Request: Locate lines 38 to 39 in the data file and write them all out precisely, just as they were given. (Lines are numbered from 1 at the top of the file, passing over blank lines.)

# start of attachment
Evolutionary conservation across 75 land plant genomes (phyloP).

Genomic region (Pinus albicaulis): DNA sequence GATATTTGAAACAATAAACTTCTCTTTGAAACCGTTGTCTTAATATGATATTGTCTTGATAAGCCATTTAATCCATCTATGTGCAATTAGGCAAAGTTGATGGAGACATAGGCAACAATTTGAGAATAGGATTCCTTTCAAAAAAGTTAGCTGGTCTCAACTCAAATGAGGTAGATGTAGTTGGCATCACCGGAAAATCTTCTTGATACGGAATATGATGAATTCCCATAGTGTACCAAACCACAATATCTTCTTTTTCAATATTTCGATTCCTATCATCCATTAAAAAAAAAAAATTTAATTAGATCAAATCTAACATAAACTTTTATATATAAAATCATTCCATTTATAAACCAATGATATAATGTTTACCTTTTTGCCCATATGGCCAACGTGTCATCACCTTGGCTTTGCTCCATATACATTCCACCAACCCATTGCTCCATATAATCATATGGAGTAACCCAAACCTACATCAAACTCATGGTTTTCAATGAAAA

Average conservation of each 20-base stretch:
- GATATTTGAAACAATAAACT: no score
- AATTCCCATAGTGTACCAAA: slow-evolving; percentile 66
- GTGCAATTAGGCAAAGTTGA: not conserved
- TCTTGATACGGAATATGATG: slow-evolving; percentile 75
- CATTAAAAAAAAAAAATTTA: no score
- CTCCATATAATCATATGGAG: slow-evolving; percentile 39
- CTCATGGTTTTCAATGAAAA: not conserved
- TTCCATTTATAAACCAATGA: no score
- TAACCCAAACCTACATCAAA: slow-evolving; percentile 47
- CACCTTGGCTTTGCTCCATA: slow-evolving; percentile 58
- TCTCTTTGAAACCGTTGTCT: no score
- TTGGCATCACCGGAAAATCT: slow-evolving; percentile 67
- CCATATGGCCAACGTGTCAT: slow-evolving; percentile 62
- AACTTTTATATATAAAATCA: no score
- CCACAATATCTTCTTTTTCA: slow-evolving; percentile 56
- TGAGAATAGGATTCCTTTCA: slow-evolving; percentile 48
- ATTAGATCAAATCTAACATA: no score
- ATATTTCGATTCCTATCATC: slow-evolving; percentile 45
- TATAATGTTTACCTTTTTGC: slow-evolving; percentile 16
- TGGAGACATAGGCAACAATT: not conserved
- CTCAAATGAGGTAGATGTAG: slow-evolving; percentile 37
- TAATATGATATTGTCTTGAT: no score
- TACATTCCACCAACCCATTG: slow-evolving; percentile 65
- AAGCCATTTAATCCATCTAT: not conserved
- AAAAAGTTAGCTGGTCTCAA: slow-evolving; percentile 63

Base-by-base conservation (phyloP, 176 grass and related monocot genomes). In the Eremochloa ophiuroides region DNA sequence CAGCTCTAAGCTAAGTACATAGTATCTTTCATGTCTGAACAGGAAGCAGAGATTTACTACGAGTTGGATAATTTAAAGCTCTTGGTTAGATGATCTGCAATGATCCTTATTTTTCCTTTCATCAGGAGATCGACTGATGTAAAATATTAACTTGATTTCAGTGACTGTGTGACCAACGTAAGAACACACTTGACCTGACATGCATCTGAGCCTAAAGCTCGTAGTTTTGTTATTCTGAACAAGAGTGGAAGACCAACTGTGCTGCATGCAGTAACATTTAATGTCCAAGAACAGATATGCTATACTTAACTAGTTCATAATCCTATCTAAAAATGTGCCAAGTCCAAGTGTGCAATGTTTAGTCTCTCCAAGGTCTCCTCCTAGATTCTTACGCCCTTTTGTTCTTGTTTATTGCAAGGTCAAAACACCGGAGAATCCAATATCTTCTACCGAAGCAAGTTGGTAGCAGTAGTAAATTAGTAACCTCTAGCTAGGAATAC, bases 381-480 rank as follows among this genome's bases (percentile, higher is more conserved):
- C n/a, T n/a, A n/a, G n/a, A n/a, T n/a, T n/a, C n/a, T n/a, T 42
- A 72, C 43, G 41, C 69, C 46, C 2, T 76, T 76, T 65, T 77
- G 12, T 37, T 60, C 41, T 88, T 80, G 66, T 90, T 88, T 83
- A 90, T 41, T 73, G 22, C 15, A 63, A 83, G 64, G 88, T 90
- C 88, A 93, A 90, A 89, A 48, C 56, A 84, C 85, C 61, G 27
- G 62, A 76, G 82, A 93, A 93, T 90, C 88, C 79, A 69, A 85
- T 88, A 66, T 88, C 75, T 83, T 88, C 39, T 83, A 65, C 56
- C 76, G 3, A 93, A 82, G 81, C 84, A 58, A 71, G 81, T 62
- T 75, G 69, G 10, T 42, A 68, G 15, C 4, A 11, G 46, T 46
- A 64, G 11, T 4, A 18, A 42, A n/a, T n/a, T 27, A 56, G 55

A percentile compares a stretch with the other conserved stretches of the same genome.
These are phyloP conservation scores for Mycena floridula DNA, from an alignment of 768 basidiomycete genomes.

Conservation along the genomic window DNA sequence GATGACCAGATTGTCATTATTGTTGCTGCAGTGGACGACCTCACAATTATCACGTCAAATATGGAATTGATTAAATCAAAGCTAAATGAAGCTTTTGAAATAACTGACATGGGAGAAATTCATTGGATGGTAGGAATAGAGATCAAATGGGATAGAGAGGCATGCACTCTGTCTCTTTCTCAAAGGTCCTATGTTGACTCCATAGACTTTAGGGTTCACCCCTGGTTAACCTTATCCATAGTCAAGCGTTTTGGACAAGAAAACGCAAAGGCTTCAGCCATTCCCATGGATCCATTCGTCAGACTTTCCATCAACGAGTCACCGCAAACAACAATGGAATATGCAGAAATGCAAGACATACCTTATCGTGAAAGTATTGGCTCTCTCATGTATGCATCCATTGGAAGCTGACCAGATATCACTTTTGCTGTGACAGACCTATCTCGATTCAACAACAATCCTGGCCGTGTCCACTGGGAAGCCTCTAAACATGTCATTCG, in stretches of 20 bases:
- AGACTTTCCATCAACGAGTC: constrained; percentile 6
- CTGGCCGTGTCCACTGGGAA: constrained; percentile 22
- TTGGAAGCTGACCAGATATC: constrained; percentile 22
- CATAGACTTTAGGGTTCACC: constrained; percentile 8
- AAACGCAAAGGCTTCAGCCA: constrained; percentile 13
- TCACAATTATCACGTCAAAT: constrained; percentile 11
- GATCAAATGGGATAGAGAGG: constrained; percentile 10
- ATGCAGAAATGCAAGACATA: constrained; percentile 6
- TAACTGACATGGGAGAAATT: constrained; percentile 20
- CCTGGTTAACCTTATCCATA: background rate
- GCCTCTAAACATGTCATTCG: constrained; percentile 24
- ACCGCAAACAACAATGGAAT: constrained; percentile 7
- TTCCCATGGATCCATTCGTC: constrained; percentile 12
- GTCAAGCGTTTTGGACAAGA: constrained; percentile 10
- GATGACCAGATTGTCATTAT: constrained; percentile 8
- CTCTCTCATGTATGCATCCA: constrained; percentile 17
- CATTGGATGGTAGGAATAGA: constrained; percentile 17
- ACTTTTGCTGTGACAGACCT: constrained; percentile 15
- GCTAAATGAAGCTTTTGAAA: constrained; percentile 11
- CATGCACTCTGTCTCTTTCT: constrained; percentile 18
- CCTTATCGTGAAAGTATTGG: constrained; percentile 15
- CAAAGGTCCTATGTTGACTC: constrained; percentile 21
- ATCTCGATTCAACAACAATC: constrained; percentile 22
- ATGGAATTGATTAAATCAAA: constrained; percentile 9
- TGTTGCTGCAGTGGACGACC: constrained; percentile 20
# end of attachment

- T 75, G 69, G 10, T 42, A 68, G 15, C 4, A 11, G 46, T 46
- A 64, G 11, T 4, A 18, A 42, A n/a, T n/a, T 27, A 56, G 55